Beckett: Commentary on Matthew 2:13-23, Herod’s Great Evil

Matthew 2:13-23
Now when they had departed, behold, an angel of the Lord appeared to Joseph in a dream and said, “Rise, take the child and His mother, and flee to Egypt, and remain there until I tell you, for Herod is about to search for the child, to destroy Him.” And he rose and took the child and His mother by night and departed to Egypt and remained there until the death of Herod. This was to fulfil what the Lord had spoken by the prophet, “Out of Egypt I called My son.”

Then Herod, when he saw that he had been tricked by the wise men, became furious, and he sent and killed all the male children in Bethlehem and in all that region who were two years old or under, according to the time that he had ascertained from the wise men. Then was fulfilled what was spoken by the prophet Jeremiah: “A voice was heard in Ramah, weeping and loud lamentation, Rachel weeping for her children; she refused to be comforted, because they are no more.”

But when Herod died, behold, an angel of the Lord appeared in a dream to Joseph in Egypt, saying, “Rise, take the child and his mother and go to the land of Israel, for those who sought the child’s life are dead.” And he rose and took the child and His mother and went to the land of Israel. But when he heard that Archelaus was reigning over Judea in place of his father Herod, he was afraid to go there, and being warned in a dream he withdrew to the district of Galilee. And he went and lived in a city called Nazareth, so that what was spoken by the prophets might be fulfilled, that he would be called a Nazarene.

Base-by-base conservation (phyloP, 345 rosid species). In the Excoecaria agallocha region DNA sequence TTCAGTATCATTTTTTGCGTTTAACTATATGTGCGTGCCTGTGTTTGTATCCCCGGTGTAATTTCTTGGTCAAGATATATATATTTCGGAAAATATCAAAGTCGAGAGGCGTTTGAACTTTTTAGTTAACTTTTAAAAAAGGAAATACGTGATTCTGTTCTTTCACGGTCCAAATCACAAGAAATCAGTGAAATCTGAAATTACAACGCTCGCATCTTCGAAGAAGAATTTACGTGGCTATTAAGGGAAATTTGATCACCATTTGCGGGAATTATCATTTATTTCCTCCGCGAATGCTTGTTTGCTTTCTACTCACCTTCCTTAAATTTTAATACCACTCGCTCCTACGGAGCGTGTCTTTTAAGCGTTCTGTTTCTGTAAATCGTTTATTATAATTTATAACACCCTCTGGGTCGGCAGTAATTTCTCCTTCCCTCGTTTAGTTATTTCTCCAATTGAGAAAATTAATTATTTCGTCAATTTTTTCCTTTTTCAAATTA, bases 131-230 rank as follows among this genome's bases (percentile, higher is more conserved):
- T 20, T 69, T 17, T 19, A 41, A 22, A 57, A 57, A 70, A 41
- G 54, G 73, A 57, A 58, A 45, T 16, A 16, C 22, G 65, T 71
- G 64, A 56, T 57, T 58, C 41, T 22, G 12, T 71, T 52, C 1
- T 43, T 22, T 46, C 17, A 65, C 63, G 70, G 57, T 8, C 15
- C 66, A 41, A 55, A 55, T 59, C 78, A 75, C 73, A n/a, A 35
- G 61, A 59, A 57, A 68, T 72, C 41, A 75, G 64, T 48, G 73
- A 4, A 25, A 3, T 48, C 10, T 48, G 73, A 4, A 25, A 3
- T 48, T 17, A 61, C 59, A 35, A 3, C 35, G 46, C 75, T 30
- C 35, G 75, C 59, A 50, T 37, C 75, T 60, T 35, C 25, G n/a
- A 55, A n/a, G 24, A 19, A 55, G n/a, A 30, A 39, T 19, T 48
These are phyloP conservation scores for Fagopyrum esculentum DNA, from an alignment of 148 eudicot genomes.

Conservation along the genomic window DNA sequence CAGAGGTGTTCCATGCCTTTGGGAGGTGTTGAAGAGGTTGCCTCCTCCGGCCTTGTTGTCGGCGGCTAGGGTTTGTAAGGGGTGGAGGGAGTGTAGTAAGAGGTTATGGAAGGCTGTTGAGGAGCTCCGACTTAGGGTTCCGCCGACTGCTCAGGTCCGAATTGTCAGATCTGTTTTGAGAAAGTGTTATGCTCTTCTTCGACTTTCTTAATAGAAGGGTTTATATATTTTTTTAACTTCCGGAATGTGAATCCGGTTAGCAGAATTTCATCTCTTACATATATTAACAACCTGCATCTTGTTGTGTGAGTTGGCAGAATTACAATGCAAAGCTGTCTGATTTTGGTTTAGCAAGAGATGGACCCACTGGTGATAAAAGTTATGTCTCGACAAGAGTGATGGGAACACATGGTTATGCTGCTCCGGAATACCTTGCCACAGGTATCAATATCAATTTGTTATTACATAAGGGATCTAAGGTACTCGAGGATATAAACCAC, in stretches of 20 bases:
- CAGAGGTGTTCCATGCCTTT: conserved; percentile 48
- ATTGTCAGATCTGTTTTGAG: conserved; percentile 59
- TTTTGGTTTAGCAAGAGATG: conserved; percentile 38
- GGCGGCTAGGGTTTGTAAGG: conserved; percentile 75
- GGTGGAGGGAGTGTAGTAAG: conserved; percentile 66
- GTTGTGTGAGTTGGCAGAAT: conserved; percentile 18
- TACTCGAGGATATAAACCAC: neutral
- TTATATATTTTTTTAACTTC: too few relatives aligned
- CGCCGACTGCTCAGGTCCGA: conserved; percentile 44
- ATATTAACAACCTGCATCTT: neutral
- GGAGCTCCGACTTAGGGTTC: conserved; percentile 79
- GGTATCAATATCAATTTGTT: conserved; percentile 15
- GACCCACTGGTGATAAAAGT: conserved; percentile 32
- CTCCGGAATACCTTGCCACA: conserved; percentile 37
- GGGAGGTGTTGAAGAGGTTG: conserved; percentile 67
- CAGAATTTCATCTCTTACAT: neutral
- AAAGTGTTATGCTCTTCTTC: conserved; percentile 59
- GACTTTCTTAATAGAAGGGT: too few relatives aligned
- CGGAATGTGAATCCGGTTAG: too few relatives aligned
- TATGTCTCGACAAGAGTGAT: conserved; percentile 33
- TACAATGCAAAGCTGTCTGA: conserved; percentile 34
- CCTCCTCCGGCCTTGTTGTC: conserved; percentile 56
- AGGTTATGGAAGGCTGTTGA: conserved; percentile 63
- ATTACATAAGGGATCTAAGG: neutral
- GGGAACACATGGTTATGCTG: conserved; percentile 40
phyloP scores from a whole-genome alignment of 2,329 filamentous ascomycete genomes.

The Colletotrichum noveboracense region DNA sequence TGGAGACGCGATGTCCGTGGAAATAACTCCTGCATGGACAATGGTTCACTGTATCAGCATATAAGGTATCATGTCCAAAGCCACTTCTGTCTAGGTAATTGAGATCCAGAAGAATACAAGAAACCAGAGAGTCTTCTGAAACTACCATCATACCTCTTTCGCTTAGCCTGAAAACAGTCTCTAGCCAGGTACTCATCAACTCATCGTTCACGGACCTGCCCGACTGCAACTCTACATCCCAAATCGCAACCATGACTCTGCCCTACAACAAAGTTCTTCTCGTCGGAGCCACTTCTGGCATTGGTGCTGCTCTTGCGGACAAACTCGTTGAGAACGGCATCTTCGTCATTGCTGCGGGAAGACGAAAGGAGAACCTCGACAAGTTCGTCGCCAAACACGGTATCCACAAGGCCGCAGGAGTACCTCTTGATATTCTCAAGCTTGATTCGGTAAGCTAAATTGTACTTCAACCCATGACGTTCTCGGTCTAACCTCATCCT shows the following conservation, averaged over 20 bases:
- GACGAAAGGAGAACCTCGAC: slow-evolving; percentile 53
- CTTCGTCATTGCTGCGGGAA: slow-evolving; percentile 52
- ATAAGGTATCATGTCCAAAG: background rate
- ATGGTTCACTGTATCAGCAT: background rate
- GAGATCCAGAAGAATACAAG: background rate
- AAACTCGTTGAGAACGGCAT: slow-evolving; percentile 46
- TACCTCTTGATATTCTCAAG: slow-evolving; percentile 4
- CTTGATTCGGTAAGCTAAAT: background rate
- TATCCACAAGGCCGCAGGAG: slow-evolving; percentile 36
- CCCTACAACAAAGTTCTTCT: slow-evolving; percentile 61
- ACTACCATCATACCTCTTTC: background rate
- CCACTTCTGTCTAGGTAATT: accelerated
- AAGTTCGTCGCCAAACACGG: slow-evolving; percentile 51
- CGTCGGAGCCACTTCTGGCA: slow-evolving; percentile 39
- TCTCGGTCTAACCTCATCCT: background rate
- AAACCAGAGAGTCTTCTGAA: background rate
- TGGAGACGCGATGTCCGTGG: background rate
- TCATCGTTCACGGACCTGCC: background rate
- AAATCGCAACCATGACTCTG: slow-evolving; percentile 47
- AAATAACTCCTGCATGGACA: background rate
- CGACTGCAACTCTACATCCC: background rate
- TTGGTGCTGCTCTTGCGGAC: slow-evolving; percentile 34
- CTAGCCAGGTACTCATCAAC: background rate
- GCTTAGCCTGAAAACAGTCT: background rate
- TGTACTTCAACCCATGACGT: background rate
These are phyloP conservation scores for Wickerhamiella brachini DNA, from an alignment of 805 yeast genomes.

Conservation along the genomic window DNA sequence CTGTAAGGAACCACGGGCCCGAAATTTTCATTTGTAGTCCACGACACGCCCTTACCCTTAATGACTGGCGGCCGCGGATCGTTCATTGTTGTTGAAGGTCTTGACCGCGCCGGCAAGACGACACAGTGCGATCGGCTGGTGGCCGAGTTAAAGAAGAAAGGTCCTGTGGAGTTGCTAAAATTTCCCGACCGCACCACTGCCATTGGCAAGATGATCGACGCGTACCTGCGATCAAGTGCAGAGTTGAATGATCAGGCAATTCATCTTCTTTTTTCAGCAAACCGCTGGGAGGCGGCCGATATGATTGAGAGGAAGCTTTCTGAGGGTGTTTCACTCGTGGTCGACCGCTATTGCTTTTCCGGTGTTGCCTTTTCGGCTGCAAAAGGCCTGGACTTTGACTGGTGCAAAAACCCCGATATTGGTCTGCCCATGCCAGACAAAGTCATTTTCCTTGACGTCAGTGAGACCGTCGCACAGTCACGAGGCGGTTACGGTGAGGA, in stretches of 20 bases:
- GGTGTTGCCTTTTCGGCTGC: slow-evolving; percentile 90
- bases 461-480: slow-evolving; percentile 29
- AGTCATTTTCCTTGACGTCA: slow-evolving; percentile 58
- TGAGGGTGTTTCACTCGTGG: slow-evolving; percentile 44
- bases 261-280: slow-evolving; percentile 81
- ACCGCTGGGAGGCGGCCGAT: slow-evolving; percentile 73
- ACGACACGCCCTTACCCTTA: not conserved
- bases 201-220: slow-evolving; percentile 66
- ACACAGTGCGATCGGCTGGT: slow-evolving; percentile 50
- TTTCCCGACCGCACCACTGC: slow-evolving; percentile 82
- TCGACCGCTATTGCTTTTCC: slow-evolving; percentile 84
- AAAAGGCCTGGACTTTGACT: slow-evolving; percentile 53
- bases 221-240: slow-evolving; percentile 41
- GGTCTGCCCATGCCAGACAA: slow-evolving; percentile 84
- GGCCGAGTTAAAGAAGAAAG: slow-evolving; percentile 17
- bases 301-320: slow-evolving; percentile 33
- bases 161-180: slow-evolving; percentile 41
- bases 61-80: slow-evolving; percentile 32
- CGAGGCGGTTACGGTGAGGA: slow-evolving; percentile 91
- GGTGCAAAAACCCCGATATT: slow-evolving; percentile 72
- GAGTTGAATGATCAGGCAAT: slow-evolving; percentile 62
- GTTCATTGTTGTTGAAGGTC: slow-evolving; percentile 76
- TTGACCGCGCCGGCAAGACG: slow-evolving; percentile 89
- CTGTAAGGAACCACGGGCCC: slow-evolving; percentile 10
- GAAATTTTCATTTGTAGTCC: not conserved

There’s a lot of fulfilment of Scripture in this text. The Scripture was fulfilled, “Out of Egypt I called My son” (Hosea 11:1). Israel, God’s son, was called out of Egypt in a mass exodus (cf. Psalm 80:8-9, 14-17). Likewise, God would call His Son out of Egypt (Matthew 2:19-21).

Herod’s great evil unwittingly led to the fulfilment of Scripture, which goes to show God’s power over evil. For the reasoning for Joseph’s fleeing with his family would be Herod’s edict to kill every male baby 2 years and younger. Leftists would call the murder of a 2-year-old evil, so they know killing children is immoral. Their issue, then, is geography. A child outside the womb is life. Somehow, through the great blinding of the Devil, this ceases to be life within the womb. Let these evil people perish! They are sons of Herod.

Yet this evil fulfilled Scripture (vv. 17-18), from Jeremiah 31:15. The cries of the born were heard by God. Certainly, then, God hears the cries of the murdered in utero today. Just as “Rachel” (the collective mothers in Bethlehem) wept and refused to be comforted, so we weep and refuse to be comforted for our murdered foetuses today. Not until God serves His vengeance.

Archelaus was just as evil as his father, and Joseph was warned to flee to Galilee as he settled his family in Nazareth, fulfilling the Scriptures a third time (Psalm 22:6-8, cf. John 1:46).

Two things of significance here. First, God fulfills His Word in spite of evil, which is of great encouragement for us today. Nobody knew how God was acting here until after Matthew wrote about it in his gospel account. Likewise, we don’t know how God is acting today. But He is acting.

Second, the best human father figure in all of Scripture is an adoptive father: Joseph. All fathers should seek to imitate Joseph. He did not demand an abortion from Mary. Even when he didn’t know what was going on, he was righteous about Mary’s sudden pregnancy and was going to divorce her quietly so as not to shame her. When the Lord explained to him that she was not in fact unfaithful, but was pregnant by the Holy Spirit to conceive the Messiah, he was silently obedient to God.

Three other times here, he was silently obedient to protect his adopted son, Jesus the Christ. If there is any man besides Jesus whom a father should emulate, it ought to be Joseph, taking every measure and obeying God to protect his adopted son from the great evil of Herod.

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©Rev. Richard Gilmour, D.D. Bible History: Containing the Most Remarkable Events of the Old and New Testaments, with a Compendium of Church History (New York, New York: Benziger Brothers, 1904), 137.

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